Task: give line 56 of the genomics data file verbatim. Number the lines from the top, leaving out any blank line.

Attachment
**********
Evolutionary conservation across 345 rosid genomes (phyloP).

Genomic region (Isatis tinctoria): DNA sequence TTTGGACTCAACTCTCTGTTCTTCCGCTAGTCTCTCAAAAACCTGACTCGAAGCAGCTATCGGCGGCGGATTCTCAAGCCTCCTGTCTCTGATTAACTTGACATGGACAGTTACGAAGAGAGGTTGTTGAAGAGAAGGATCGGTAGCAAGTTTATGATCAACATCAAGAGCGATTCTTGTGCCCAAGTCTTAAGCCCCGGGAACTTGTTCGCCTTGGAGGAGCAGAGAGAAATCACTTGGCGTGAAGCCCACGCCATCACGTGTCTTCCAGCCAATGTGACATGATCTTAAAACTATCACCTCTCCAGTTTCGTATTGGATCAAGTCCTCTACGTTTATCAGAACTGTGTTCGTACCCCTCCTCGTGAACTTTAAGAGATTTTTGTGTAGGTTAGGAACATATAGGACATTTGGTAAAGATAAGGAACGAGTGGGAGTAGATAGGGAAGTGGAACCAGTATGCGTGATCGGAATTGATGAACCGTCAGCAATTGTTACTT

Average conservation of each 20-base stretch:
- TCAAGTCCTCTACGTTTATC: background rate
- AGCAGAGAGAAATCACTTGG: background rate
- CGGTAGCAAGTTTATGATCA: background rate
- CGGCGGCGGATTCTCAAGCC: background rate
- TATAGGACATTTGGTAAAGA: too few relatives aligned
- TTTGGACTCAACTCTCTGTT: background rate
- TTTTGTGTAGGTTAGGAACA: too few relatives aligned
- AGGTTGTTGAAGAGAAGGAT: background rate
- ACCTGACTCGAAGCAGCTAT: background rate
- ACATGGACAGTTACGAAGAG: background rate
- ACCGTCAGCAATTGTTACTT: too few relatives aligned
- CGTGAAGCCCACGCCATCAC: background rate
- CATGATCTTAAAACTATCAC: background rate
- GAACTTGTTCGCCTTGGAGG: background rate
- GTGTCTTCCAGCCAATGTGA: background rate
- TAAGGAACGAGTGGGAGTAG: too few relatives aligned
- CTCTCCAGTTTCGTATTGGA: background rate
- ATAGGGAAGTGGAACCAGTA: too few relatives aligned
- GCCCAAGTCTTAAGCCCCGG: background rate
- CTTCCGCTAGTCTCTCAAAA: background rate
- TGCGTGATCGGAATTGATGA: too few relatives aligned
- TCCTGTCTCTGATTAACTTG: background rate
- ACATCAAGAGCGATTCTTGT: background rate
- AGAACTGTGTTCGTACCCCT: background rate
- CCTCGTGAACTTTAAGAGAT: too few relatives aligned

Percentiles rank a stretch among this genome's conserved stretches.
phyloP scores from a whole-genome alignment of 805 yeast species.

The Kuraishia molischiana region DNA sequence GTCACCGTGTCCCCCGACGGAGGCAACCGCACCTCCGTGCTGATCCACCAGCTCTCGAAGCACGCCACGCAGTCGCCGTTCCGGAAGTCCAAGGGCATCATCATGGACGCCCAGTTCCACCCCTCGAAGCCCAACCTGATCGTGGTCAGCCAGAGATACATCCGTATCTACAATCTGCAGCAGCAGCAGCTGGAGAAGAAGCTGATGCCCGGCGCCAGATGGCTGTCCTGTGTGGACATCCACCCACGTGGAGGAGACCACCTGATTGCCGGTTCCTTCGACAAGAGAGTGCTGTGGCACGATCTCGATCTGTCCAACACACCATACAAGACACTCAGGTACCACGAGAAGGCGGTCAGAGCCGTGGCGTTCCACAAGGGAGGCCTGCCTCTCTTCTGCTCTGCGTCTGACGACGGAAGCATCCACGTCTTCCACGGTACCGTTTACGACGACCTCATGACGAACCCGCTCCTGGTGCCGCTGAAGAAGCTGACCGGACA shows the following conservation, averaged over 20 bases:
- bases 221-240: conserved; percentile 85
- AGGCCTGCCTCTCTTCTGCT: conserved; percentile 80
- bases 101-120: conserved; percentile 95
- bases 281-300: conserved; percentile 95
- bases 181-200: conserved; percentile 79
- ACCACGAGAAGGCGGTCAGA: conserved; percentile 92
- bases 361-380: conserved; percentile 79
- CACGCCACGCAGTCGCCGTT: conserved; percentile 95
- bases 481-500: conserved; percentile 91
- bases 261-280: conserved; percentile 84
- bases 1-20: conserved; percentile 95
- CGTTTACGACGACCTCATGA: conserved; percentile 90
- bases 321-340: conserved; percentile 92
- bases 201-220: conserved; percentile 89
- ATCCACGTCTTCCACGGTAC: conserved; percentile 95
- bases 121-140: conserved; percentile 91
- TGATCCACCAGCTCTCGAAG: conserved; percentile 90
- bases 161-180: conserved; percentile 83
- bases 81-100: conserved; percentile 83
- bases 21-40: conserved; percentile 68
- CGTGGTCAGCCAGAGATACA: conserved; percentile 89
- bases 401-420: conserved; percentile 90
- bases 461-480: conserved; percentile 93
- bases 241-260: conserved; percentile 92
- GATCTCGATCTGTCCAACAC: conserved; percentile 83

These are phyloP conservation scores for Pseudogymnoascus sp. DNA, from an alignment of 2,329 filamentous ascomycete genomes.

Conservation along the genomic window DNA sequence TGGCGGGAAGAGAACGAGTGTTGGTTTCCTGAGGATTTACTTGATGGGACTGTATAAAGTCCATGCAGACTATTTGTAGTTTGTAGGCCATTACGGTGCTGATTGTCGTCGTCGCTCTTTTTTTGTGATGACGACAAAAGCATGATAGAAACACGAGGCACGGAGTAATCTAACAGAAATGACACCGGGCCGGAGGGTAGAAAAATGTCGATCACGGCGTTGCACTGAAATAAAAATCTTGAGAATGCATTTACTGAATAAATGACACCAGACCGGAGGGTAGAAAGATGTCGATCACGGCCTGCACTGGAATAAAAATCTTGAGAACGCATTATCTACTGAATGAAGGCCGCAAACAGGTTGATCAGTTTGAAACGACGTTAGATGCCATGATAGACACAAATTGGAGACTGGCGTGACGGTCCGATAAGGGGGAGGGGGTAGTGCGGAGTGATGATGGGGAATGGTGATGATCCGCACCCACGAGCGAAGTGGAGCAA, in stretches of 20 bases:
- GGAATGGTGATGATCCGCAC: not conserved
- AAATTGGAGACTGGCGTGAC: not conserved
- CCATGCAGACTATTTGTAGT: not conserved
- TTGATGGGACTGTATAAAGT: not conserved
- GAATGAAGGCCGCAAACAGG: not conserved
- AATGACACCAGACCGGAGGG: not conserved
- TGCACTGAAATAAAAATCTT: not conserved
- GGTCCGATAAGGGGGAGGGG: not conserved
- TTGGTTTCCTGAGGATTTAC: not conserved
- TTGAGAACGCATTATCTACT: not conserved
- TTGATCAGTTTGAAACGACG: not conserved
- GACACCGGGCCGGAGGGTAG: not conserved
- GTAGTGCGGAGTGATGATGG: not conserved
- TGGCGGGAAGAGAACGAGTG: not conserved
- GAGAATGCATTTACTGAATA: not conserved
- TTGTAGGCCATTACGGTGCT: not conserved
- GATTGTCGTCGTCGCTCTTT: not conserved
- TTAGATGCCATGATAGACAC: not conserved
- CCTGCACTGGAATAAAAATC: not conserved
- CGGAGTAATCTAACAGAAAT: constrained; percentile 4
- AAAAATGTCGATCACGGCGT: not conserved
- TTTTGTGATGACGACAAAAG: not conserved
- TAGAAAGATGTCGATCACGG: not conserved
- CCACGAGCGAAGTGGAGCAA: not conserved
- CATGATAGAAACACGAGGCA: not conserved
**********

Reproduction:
- GATCTCGATCTGTCCAACAC: conserved; percentile 83